TURKEY: Istanbul <i>muezzins</i> struggling to hit the right note get voice lessons
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After residents filed a flood of complaints over lack of sleep and discomfort due to ill-sounding calls to prayers, Istanbul’s high-ranking Muslim cleric Mufti Mustafa Cagrici decided it was time to take action on the city’s tone-deaf imams.
His solution: singing lessons for all of Istanbul’s preachers, or muezzins, struggling to hit the right note.
‘For some reason, these imams were hired even though their voices are not good; they just can’t sing! We’re doing our best to help our imams and muezzins to improve their singing,’ Cagrici was quoted as saying by the BBC.
In some Istanbul neighborhoods, muezzins are now reportedly getting together once a week to practice and improve their singing skills with more experienced colleagues.
‘I never learned how to sing. When I was training they had me sing in front of the others a few times but that was all. Today they place more importance on it in the training,’ Mustafa Önder, one of the imams enrolled in these classes, told Deutsche Welle TV.
The DW report above shows the muezzins of Beyoglu, a neighborhood in Istanbul, located on the European side of the Bosporus, sitting around a table and practicing their singing with a teacher.
After a warm-up session, each of the prayer leaders sings the call to prayer before the rest of the group. Judging by the facial expressions of the teacher and the other imams in the room, some muezzins appear to be in need of more training than others.
Seyfettin Tomakin, one of those providing voice training to the imams, said he is determined to put an end to the cacophony caused by dissonant muezzins singing out the azan, or call to prayer, five times per day from Istanbul’s more than 3,000 mosques.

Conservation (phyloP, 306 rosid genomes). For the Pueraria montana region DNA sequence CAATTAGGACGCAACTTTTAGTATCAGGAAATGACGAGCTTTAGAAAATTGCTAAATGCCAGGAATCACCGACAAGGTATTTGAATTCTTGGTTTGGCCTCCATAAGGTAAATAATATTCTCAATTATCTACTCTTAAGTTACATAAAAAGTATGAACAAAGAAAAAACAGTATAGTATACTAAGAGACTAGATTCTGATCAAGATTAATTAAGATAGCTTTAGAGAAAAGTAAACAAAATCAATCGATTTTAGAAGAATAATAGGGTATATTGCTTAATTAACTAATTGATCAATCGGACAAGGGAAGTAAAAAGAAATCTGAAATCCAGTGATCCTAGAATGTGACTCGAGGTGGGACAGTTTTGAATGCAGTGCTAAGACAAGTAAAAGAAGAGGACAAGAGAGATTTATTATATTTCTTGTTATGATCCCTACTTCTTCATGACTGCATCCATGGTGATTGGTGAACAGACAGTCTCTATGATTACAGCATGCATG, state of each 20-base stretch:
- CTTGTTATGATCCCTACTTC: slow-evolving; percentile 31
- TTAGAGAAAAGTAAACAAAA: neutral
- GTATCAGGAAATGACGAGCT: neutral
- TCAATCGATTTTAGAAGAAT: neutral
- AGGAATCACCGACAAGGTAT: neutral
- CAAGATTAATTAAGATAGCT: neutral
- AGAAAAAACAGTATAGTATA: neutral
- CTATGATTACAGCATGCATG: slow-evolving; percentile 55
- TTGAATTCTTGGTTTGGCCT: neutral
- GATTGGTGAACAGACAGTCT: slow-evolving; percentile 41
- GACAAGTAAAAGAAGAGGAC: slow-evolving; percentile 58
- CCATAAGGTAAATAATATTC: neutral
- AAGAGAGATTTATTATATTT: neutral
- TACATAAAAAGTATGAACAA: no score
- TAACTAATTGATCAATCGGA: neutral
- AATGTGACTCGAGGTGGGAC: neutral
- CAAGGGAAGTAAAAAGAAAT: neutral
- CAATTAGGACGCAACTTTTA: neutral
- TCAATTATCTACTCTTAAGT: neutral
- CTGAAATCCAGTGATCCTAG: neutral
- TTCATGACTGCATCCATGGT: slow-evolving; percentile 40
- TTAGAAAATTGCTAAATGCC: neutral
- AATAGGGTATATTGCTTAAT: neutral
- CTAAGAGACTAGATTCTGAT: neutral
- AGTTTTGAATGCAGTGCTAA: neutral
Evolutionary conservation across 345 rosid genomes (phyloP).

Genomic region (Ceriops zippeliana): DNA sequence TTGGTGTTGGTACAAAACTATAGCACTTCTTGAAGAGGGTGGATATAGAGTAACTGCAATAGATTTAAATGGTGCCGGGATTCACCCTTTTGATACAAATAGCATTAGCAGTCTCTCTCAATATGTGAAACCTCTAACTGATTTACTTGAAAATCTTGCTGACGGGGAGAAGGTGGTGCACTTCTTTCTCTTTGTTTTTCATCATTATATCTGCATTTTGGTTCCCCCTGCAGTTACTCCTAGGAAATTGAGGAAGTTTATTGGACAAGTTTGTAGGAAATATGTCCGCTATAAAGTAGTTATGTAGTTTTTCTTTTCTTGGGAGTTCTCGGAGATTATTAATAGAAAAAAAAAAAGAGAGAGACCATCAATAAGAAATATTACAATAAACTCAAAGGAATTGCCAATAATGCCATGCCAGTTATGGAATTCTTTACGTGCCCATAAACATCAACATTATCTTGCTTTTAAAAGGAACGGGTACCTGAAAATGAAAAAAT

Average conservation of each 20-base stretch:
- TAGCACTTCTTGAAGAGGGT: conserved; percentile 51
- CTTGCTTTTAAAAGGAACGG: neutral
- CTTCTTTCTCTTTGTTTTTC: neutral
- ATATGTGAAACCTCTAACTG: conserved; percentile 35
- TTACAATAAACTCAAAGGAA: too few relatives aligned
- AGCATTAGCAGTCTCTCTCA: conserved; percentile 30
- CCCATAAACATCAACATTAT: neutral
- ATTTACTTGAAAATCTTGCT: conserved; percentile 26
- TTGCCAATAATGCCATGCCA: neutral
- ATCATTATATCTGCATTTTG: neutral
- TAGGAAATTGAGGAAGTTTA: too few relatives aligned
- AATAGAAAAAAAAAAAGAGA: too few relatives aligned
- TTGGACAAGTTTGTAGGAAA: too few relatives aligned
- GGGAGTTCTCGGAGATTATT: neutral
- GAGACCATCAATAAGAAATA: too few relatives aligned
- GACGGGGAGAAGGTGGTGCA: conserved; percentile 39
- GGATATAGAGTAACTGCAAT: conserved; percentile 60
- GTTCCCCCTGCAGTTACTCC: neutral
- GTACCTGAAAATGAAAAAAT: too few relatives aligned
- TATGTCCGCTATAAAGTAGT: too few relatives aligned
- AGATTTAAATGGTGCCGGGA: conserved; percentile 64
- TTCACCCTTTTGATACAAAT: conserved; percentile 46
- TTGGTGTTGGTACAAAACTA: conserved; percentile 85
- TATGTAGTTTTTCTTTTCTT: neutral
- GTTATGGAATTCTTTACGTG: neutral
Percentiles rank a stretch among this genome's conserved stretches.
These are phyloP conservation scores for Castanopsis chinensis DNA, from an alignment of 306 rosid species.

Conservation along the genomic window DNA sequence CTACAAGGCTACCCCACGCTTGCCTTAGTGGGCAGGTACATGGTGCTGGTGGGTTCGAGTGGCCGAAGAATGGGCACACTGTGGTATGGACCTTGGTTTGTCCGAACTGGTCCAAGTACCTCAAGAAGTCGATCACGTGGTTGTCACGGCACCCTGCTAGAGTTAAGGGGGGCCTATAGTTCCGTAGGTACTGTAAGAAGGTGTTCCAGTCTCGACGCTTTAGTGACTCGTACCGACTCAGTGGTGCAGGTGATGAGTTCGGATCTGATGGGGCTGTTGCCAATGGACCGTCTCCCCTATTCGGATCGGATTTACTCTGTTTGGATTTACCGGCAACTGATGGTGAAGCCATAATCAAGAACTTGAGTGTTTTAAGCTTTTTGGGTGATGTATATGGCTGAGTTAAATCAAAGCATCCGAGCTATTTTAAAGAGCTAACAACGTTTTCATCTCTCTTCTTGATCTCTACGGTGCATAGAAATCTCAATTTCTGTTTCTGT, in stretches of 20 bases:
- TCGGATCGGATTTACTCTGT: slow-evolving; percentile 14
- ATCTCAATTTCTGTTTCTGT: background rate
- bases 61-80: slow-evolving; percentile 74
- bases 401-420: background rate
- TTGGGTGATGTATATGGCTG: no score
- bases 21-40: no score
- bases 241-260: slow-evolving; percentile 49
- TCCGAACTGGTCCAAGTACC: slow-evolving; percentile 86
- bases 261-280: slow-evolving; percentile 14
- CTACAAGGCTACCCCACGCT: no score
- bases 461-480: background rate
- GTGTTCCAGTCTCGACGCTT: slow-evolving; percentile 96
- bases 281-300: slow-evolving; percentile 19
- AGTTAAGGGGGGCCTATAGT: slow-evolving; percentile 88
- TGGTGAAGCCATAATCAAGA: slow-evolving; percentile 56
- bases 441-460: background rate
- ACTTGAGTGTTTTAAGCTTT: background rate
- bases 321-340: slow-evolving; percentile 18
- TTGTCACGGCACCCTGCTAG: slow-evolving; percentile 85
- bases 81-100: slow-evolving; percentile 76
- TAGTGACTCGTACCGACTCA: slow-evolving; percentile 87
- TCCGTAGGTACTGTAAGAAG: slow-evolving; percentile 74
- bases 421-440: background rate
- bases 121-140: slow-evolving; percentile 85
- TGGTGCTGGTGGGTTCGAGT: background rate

‘The azan is music, beautiful music that brings people to God, that’s why it’s so important to sing it well,’ he was quoted as saying by Britain’s The Telegraph newspaper. ‘Sure, there are some people who find it harder than others, that’s why some come here for a year. But my job is to find their voice to enable them to sing.’
Cagrici appears to have been successful. Complaints from residents are said to have dropped from hundreds a month to only dozens since the preachers began their singing lessons.
But the high-ranking cleric acknowledges that not all the muezzins will be able to improve their singing skills and make beautiful calls to prayers despite receiving voice training. For those special cases, there is a high-tech backup plan.
‘Lessons don’t always help. In these cases they shouldn’t be allowed to sing. The loudspeaker in these mosques should then be linked to a central recording system broadcasting a professional voice,’ he said in the Deutsche Welle report.
-- Alexandra Sandels in Beirut twitter.com/alexsandels
Video credit: Deutsche Welle TV/YouTube.